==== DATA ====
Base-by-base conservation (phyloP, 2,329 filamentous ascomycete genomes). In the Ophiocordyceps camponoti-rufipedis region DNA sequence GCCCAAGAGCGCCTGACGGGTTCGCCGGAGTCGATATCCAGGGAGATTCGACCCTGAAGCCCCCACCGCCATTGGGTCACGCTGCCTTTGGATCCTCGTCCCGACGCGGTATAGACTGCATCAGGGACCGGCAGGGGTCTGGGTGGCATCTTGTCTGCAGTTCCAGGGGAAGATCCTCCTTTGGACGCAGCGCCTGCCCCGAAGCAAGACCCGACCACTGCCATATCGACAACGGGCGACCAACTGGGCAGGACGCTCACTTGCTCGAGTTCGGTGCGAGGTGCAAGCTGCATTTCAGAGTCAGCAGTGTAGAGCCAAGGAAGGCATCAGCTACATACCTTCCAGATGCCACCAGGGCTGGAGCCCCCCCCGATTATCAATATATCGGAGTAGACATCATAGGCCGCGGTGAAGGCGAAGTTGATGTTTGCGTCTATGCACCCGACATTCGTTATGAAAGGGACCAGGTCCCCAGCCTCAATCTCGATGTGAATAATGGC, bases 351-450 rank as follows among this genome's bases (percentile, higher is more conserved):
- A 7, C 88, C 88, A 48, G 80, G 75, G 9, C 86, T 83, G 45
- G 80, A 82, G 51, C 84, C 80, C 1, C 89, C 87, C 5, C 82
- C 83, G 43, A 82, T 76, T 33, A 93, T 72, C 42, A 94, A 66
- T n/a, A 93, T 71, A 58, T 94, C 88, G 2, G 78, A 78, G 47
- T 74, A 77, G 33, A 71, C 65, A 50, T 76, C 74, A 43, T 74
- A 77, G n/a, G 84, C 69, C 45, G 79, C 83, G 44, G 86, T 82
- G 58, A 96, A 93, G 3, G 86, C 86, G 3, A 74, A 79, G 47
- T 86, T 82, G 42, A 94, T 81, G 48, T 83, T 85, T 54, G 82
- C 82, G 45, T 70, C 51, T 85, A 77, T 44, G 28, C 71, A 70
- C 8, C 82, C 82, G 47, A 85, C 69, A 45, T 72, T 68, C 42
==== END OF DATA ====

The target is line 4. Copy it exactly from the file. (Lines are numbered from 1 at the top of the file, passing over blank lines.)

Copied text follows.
- C 83, G 43, A 82, T 76, T 33, A 93, T 72, C 42, A 94, A 66